Nicotine is by far the most prevalent drug abused by schizophrenia patients. While this may be partly due to its legal status and easy access, it may also reflect nicotine's specific effects on brain nicotinic acetylcholine receptors (nAChRs). The "self-medication hypothesis" suggests that smoking may alleviate some of the cognitive deficits commonly observed in schizophrenia. There may be a neural basis for this hypothesis: specifically, it has been reported that individuals with schizophrenia have fewer and less functional, low-affinity and high-affinity nicotine receptors. This might explain how smoking by schizophrenia patients could improve some of the cognitive deficits seen in this disorder.[24] Postmortem studies have also reported that the brains of schizophrenia patients have deficits in inhibitory neurons. Thus, the recent findings showing that nicotine upregulated the expression of the glutamic acid decarboxylase gene, increasing γ-aminobutyric acid synthesis in the brain, could be another pharmacological effect that contributes to comorbidity.

Cannabis is also frequently abused by schizophrenic patients, and it is associated with worse clinical outcomes. For example, a recent magnetic resonance imaging study concluded that the loss of gray matter, commonly seen in the brains of schizophrenic patients, proceeds nearly twice as fast in patients who also used cannabis over a 5-year follow-up. Because the difference could not be explained by outcome or baseline characteristics, this result adds to the evidence in favor of a detrimental effect of cannabis in schizophrenia. Just as for other drugs, it is possible that schizophrenic patients abuse marijuana not only for its hedonic properties but also for other pharmacological effects of cannabinoids. Specifically, because a basic function of the endocannabinoid system in the brain is to control emotional responses to stress,[25] it is plausible that some schizophrenic patients may abuse marijuana to help them cope with stress. Though there is evidence of alterations in cannabinoid signaling in the brain of schizophrenic patients,[26] their role in the neuropathology of schizophrenia is still poorly understood. It is also still unclear if marijuana abuse constitutes a risk factor for schizophrenia that by itself has a causative role and/or if it just serves to trigger the disease in those who are vulnerable. In this respect, the role of marijuana on schizophrenia is a good example of the importance of gene/environment interactions in psychiatric diseases.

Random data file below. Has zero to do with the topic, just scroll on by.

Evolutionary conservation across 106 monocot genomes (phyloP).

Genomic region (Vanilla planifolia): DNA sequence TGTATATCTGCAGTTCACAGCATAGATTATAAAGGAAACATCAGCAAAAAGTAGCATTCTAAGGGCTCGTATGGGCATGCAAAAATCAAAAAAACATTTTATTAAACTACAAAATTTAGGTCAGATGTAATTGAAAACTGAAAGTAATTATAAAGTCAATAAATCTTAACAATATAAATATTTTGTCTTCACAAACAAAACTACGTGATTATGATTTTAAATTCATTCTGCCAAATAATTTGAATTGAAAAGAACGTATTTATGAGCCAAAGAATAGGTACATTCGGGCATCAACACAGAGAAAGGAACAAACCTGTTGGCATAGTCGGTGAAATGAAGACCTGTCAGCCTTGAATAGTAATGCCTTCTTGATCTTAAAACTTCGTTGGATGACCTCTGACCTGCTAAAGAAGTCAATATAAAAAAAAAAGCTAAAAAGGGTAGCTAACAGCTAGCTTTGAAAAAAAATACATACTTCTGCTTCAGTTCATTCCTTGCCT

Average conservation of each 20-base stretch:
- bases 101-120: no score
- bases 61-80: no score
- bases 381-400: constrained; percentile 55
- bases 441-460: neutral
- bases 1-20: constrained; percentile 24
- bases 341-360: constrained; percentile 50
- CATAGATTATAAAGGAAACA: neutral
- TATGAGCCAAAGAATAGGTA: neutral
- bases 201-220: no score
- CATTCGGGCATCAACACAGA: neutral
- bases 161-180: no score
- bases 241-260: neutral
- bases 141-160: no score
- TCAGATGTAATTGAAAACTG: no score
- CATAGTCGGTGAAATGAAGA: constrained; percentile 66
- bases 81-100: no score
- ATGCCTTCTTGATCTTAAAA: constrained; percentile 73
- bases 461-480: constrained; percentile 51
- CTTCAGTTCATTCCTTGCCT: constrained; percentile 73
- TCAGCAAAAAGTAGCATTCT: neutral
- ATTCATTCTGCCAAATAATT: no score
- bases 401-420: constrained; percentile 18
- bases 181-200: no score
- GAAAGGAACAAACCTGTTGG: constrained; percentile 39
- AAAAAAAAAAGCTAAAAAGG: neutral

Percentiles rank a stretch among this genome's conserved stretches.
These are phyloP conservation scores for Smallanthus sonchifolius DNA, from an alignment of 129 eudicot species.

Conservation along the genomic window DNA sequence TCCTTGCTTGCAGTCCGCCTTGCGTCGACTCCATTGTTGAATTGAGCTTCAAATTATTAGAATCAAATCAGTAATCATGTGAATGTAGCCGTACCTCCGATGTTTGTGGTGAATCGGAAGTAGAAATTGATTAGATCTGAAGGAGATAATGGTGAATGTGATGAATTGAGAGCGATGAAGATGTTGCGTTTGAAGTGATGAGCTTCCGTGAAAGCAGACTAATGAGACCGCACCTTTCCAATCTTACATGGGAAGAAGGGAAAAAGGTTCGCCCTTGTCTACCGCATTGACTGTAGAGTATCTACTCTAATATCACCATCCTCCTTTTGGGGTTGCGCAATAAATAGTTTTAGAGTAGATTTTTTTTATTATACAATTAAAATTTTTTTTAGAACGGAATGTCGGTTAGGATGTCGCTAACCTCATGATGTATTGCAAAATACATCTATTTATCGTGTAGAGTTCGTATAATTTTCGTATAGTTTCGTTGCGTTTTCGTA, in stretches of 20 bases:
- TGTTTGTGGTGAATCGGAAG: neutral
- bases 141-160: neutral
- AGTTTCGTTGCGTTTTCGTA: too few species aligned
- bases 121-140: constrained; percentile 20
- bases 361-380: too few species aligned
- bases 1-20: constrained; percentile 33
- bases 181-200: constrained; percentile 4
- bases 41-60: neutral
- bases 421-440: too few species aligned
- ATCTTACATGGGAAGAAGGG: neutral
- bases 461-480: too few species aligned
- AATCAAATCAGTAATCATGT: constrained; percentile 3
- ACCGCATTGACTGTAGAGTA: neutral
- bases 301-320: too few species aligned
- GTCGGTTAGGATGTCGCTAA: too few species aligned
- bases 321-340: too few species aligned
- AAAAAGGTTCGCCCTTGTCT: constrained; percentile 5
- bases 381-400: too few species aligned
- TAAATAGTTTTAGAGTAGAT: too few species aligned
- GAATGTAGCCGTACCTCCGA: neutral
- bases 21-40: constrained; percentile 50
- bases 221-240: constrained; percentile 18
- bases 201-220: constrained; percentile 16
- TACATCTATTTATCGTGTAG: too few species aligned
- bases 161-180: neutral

Genetic and gene/environment factors that contribute to schizophrenia may also contribute to addiction. Both schizophrenia and addiction are highly heritable and genetically complex disorders, and, even though studies are still struggling with small effect sizes and inconsistencies, the field appears to be coalescing around a select, albeit by no means controversy-free set of candidate genes. These include convergent findings, from genetic risk data, which suggest that individual differences in the quality and quantity of brain connections, during development and/or in adulthood, contribute to individual differences in vulnerability to addictions and to related brain disorders like schizophrenia.[27] Other findings point to overlaps between the genes identified in schizophrenia and some of the genes identified in addiction. These include genes involved in neuroplasticity and brain development, such as Neuregulin 1 (NRG1) and members of the neurexin family (NRXN 1 and 3) genes that code for molecular targets of drugs such as the a7nAChRs, and genes that modulate the activity of DA and other catecholamines, such as catechol-O-methyltransferase, V-akt murine thymoma viral oncogene homolog 1 (AKT1), and Monoamine oxidase A (MAOA).